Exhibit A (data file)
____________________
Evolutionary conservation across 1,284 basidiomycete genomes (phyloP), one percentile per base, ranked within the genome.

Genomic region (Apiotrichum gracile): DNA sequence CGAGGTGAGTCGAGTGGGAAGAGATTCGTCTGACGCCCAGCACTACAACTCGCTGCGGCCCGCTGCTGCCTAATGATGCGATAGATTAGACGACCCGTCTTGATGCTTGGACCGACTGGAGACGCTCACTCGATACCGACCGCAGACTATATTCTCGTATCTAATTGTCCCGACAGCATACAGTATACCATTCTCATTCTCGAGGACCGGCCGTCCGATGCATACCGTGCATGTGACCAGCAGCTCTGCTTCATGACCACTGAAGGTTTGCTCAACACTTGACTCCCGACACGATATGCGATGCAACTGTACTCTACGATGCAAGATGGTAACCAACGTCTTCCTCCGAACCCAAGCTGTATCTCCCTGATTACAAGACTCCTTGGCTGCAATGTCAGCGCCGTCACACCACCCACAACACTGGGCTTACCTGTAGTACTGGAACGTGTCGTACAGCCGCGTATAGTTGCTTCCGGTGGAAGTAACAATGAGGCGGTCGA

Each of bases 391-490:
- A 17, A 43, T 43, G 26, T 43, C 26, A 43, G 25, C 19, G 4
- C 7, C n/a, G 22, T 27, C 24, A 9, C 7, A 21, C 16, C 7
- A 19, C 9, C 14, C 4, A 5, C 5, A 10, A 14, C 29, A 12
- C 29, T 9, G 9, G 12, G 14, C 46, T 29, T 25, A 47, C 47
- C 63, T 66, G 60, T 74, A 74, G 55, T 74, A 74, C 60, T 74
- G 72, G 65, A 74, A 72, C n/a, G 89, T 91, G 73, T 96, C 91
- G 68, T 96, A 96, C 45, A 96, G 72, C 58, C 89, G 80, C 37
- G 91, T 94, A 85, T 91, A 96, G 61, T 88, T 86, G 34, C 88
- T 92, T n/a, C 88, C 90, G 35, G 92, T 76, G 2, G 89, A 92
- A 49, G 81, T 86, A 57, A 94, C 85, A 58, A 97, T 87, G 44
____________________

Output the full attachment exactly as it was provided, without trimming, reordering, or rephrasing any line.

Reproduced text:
Evolutionary conservation across 1,284 basidiomycete genomes (phyloP), one percentile per base, ranked within the genome.

Genomic region (Apiotrichum gracile): DNA sequence CGAGGTGAGTCGAGTGGGAAGAGATTCGTCTGACGCCCAGCACTACAACTCGCTGCGGCCCGCTGCTGCCTAATGATGCGATAGATTAGACGACCCGTCTTGATGCTTGGACCGACTGGAGACGCTCACTCGATACCGACCGCAGACTATATTCTCGTATCTAATTGTCCCGACAGCATACAGTATACCATTCTCATTCTCGAGGACCGGCCGTCCGATGCATACCGTGCATGTGACCAGCAGCTCTGCTTCATGACCACTGAAGGTTTGCTCAACACTTGACTCCCGACACGATATGCGATGCAACTGTACTCTACGATGCAAGATGGTAACCAACGTCTTCCTCCGAACCCAAGCTGTATCTCCCTGATTACAAGACTCCTTGGCTGCAATGTCAGCGCCGTCACACCACCCACAACACTGGGCTTACCTGTAGTACTGGAACGTGTCGTACAGCCGCGTATAGTTGCTTCCGGTGGAAGTAACAATGAGGCGGTCGA

Each of bases 391-490:
- A 17, A 43, T 43, G 26, T 43, C 26, A 43, G 25, C 19, G 4
- C 7, C n/a, G 22, T 27, C 24, A 9, C 7, A 21, C 16, C 7
- A 19, C 9, C 14, C 4, A 5, C 5, A 10, A 14, C 29, A 12
- C 29, T 9, G 9, G 12, G 14, C 46, T 29, T 25, A 47, C 47
- C 63, T 66, G 60, T 74, A 74, G 55, T 74, A 74, C 60, T 74
- G 72, G 65, A 74, A 72, C n/a, G 89, T 91, G 73, T 96, C 91
- G 68, T 96, A 96, C 45, A 96, G 72, C 58, C 89, G 80, C 37
- G 91, T 94, A 85, T 91, A 96, G 61, T 88, T 86, G 34, C 88
- T 92, T n/a, C 88, C 90, G 35, G 92, T 76, G 2, G 89, A 92
- A 49, G 81, T 86, A 57, A 94, C 85, A 58, A 97, T 87, G 44